Gathering Impressions of London’s Walthamstow Wetlands

By
Phoebe Hamilton-Jones
MSc Social and Cultural Anthropology alumnus


Standing on the exposed edge of Lockwood reservoir on a bitingly cold, grey day, the noise I am struck by first is not so much the cry of birds as the clattering sounds of construction. I count seventeen cranes, each pushing against the rim of Walthamstow Wetlands. These new developments, replete with rooftop swimming pools and indoor gyms, have sprung up over the past six years: the developments’ names mobilise and marketise Walthamstow Wetlands: Lockworks House, Tideway House, Blackhorse Mills, Lock 17, Lapwing Heights, Kingfisher Heights. 

Lockwood reservoir looks bleak even on a sunny day: skirted by telephone pylons, the moon-like gravel beach slips into an expanse of water. The rumbling of a train scores a line between the North and South reservoirs. I lean into the competing soundscape: the high-pitched whirring of a battery powering the waterworks; the distant beep of a truck reversing; but also, there’s the comical plop of a duck landing in water; a sudden flurry of birdsong; a swan skimming over the reservoir, kicking up spray; a honking goose. It is indeed, as Edward Casey suggests of places, a ‘gathering’ (1996). 

Running alongside a stretch of the River Lea in North East London, Walthamstow Wetlands is comprised of ten reservoirs, covering 211ha. These reservoirs operate as an organ of London, providing water for 3.5 million people. Over a three-week period of research, I sought to catch a glimpse of Walthamstow Wetlands by considering the different perspectives and ‘embodied engagement’ (Tilley and Cameron-Daum 2017: 21) of those who construct it as a place and who are, in turn, created by it. 

Casting an eye across the Wetlands, different interest groups emerge: Thames Water workers in hardhats and luminous jackets, security guards and London Wildlife Trust employees in another luminous shade, parents with pushchairs, young professionals, fisherfolk and birdwatchers. Importantly, while the site is large, it is dominated by water (and sky). People and plants are confined to narrow pathways which run between reservoirs. Moving through the landscape as a ‘wayfarer’ (Ingold 2007: 85), forming winding paths of one’s own, is difficult, and people are pressed together.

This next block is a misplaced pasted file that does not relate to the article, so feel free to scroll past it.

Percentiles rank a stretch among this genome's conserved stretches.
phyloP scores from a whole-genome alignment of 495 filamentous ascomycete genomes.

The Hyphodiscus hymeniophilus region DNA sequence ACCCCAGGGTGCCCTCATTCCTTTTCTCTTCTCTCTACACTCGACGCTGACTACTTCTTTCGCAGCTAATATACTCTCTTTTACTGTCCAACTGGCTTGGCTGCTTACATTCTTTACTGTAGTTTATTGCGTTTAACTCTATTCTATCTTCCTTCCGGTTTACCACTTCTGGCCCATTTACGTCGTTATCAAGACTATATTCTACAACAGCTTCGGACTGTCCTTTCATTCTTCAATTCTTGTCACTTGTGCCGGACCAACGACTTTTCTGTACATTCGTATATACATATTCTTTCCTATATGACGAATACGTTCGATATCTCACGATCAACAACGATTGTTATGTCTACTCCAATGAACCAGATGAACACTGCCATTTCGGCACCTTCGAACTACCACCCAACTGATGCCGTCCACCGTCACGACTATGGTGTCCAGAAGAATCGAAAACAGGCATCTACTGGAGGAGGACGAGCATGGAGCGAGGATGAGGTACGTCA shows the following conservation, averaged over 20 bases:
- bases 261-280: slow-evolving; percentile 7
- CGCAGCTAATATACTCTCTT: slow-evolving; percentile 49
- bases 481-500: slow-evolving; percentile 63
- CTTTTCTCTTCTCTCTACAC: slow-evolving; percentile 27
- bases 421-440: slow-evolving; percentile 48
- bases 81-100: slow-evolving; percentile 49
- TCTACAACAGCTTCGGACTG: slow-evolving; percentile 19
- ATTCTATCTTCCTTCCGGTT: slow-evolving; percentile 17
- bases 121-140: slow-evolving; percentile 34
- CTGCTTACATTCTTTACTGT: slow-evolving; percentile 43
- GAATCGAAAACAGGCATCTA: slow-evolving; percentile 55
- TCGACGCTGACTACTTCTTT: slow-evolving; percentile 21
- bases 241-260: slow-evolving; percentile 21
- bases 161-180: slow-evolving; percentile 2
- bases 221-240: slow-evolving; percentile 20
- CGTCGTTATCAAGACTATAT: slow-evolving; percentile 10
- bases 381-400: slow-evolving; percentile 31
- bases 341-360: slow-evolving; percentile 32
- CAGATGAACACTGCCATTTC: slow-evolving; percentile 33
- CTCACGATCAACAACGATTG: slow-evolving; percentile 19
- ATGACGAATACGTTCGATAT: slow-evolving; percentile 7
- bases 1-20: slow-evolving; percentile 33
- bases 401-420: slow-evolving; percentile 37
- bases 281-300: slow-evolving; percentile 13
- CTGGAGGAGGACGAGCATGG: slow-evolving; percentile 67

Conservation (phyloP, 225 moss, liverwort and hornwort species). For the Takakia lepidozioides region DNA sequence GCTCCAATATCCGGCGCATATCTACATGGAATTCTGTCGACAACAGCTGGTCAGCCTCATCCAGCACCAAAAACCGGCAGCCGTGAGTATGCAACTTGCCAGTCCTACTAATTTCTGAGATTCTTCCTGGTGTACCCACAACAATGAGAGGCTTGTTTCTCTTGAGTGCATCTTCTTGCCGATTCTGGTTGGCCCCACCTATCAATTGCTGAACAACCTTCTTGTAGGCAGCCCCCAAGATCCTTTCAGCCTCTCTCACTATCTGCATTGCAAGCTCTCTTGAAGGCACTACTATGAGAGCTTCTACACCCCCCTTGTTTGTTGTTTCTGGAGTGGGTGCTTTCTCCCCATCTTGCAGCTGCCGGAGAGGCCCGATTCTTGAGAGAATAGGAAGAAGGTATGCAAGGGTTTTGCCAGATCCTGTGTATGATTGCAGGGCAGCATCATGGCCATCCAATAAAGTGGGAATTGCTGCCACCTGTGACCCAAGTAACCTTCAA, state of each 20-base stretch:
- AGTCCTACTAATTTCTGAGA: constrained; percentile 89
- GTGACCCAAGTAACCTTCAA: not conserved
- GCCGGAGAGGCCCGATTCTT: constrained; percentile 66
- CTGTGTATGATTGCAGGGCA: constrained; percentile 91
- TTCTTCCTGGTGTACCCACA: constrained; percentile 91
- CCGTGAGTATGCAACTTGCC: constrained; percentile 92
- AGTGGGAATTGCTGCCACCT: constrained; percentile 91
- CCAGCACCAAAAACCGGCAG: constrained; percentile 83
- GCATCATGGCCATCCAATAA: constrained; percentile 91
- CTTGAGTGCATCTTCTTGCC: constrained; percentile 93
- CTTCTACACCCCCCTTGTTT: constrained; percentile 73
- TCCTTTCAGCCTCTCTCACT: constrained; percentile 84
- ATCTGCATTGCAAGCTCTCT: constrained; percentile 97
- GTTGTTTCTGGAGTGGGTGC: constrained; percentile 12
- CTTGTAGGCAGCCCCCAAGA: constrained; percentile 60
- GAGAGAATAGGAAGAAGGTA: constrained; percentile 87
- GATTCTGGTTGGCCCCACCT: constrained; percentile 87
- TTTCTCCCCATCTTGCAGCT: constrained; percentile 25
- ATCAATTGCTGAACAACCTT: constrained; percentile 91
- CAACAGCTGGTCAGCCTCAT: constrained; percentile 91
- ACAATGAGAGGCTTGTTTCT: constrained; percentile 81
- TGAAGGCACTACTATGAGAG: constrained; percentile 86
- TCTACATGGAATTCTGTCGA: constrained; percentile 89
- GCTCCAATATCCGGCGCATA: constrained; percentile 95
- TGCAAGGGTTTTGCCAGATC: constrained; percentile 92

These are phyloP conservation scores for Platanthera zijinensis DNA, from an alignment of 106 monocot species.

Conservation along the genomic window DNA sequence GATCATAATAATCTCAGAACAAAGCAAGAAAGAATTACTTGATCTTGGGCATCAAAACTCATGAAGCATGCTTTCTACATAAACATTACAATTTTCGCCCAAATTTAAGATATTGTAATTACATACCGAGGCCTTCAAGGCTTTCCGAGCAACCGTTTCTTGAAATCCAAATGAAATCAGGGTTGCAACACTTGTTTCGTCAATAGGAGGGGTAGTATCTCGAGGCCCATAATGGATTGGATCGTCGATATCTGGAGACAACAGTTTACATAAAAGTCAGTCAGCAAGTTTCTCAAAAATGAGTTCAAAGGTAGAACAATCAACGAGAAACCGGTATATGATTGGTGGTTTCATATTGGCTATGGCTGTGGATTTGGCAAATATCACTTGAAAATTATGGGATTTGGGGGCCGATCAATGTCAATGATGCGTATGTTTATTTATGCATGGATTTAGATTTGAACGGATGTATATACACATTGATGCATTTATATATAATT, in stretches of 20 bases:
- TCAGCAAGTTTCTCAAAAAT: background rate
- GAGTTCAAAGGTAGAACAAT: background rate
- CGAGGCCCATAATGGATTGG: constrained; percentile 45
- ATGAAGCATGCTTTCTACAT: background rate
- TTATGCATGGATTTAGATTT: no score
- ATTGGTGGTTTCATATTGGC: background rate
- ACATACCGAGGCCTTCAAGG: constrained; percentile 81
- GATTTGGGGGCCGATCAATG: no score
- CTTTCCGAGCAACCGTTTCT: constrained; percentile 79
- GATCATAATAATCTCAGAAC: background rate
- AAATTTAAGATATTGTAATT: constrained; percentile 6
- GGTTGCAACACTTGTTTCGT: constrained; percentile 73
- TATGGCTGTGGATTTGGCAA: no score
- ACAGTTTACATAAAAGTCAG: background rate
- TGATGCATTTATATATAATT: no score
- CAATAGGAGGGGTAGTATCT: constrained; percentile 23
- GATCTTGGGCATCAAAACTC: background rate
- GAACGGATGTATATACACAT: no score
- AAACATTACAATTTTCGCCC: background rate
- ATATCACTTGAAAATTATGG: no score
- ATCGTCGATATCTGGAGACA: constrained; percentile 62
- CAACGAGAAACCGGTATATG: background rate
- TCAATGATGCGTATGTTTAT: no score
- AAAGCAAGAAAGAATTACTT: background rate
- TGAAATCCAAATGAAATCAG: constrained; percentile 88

The site is owned and operated by the private company, Thames Water. The site is also a Nature Reserve, Ramsar Site, and Site of Special Scientific Interest, run by London Wildlife Trust. In October 2017, Walthamstow Wetlands was redeveloped (costing over £8m) and, for the first time in 150 years, opened to the public. I found that this had complex ramifications, prompting experiences of displacement for many of the traditional recreational users (anglers and birdwatchers, who have had access since the early 20th century), attracting gentrifying developments, and shifting relations between humans and nonhumans. 

The impacts of the 2017 opening of Walthamstow Wetlands are multiple and complex. The place is newly important to members of the public, clear in references to: ‘headspace’, ‘expanse’,‘edgelands’, ‘quiet’. It is often perceived as other: ‘it almost feels like being out of London’, ‘I love how you can see so much sky’. Sure enough, on a still day when the sky is reflected in glassy water, clouds seem to scud both below and above; it is a little like walking a line through a world of sky. 

Many I spoke with saw Walthamstow Wetlands as combining nature and culture, suggesting that the site might play a role in disbanding metaphysical Nature/Culture binaries (Tsing 2014). Anthropologist and ‘birdsenser’, Lewis, told me he had seen one of the site’s rarest birds, a Kingfisher, in the most industrial-appearing part of the reservoir. Forager, Fizzy, told me that when foraging in the Lea valley she enjoyed ‘feeling contextualised within London, feeling in the middle of something’.